By Andy Tarnoff Publisher Published May 22, 2008 at 5:46 AM Photography: Eron Laber

Yes, we know we already profiled one bartender from Hector's last fall. And we're sorry to repeat the venue, but D.J. Bensyl is just such a good story.

His bartending career has taken him from Milwaukee to Key West to Door County and back, and Bensyl, 45, has built quite a loyal following in the business.

Besnyl was a mainstay at The Bayside Tavern in Fish Creek, and he owned a bar called Bub's Pub in Egg Harbor for a short time. For a 27-year veteran of the industry, Bensyl is one of those rare bartenders who doesn't touch the sauce -- though you'd never notice while knocking back margaritas as you talk across the bar, as he just doesn't make a big deal about it.

Currently, Bensyl splits his time between the Bay View and Wauwatosa locations of Hector's -- he worked the very first shift at both bars. We caught up with him recently: How long have you been a bartender?

D.J. Bensyl: About 27 years, on and off, but mainly on. I started at Kalt's, a German place on Oakland. Rob, the owner of Hector's, hired me away. After a few years, I loaded up my truck and moved to Key West, and the first bar I stopped at was the Green Parrot, the best bar in the world. I worked in Door County in the summers and Key West in the winters, with one in Australia.

OMC: What's your signature drink?

DB: Margaritas, probably. Also the Bayside Coffee, from my days in Fish Creek.

OMC: How did you get to be a margarita master?

DB: Basically every place I've ever at, I got stuck making margaritas -- having worked at Hector's 18 years ago when they first opened.

OMC: What's your least favorite drink to make?

DB: Long Island Iced Tea. It's an amateur drink that leads to insane drunkenness.

OMC: What's the most ridiculous thing you've seen a bar patron do?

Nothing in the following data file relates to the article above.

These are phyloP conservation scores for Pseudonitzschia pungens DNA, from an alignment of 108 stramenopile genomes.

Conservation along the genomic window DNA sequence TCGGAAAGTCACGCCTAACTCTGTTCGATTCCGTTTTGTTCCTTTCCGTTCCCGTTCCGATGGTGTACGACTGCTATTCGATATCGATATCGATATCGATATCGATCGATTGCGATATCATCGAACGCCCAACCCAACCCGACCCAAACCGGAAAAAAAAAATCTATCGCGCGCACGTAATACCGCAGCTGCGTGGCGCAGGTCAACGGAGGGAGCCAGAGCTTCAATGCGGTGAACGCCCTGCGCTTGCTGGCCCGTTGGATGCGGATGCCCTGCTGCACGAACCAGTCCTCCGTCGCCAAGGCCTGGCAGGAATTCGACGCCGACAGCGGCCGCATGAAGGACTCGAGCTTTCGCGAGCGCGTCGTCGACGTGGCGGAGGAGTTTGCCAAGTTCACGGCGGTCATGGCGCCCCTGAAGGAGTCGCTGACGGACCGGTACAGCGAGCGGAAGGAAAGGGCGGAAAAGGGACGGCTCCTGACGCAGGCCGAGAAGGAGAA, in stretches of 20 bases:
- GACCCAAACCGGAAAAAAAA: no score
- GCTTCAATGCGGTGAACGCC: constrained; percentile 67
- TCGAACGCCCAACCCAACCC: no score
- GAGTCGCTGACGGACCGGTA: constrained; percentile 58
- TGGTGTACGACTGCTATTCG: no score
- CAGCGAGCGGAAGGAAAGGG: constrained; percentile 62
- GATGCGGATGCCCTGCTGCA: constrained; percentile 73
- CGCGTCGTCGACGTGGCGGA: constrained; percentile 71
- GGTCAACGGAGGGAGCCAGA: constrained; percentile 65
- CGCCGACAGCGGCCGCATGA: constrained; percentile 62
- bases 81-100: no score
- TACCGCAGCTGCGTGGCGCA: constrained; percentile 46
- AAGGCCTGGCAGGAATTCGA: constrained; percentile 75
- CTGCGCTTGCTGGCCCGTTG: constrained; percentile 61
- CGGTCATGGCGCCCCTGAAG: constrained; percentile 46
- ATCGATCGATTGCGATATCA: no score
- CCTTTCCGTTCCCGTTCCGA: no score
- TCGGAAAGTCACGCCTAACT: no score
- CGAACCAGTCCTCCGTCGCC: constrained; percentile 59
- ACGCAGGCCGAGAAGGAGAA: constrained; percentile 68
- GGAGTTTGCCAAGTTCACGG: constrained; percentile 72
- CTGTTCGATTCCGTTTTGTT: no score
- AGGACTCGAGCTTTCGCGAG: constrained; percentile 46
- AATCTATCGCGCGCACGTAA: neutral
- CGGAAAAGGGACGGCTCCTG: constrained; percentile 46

DB: Ones that you can print, right? Opening Day last year, I was working at the Hector's on State Street. There was a guy who looked like he'd be an extra on "Wayne's World." The guy passed out in the corner, and I was going to make him leave for extreme drunkenness. But then "Footloose" came on the stereo, and he proceeded to get up, take his leg off and dance. I let him drink for free.

OMC: Have you ever had to break up any bar fights?

DB: Yeah, lots of them. I just get in the middle, go low, stand up and push them apart. It's instinct, and it's my job: if I don't do it, no one will.

OMC: Do pick-up lines work?

DB: People beat on pick-up lines, but if you deliver them with a smile, they work. Acknowledge that it's a pick-up line and you're doing it for humorous effect.

OMC: Who are better tippers, men or women?

DB: Women. Working private parties, I've had $100 tips.

OMC: You ever serve any celebrities?

DB: Not too many, I guess. I've served a few sports figures, but I generally treat everyone the same.

OMC: Where do you go when you're not working?

DB: I like the outdoors, and I like live music.

OMC: What's the best part about bartending?

DB: The social interaction, the flexibility. I'm not stuck in a cubicle.

OMC: What do you like least about it?

DB: Late nights and listening to people that aren't interesting.

OMC: You don't drink when you bartend. That's sort of irregular in the business, right?

DB: It's been 10 and a half years, now. I'll do a shot of juice or soda to be social. When I quit drinking, I realized that it's all about being social. After a while, I enjoyed being on top of the game, rather than blurred out in the middle of it.

OMC: Does working in a bar make you want to drink, or does it make you not want to drink?

DB: Once I decided to stop drinking, and I started working in a bar a month or two later, I've never felt like I wanted to. I could laugh at the end of the night and remember why.

Andy is the president, publisher and founder of OnMilwaukee. He returned to Milwaukee in 1996 after living on the East Coast for nine years, where he wrote for The Dallas Morning News Washington Bureau and worked in the White House Office of Communications. He was also Associate Editor of The GW Hatchet, his college newspaper at The George Washington University.

Before launching in 1998 at age 23, he worked in public relations for two Milwaukee firms, most of the time daydreaming about starting his own publication.

Hobbies include running when he finds the time, fixing the rust on his '75 MGB, mowing the lawn at his cottage in the Northwoods, and making an annual pilgrimage to Phoenix for Brewers Spring Training.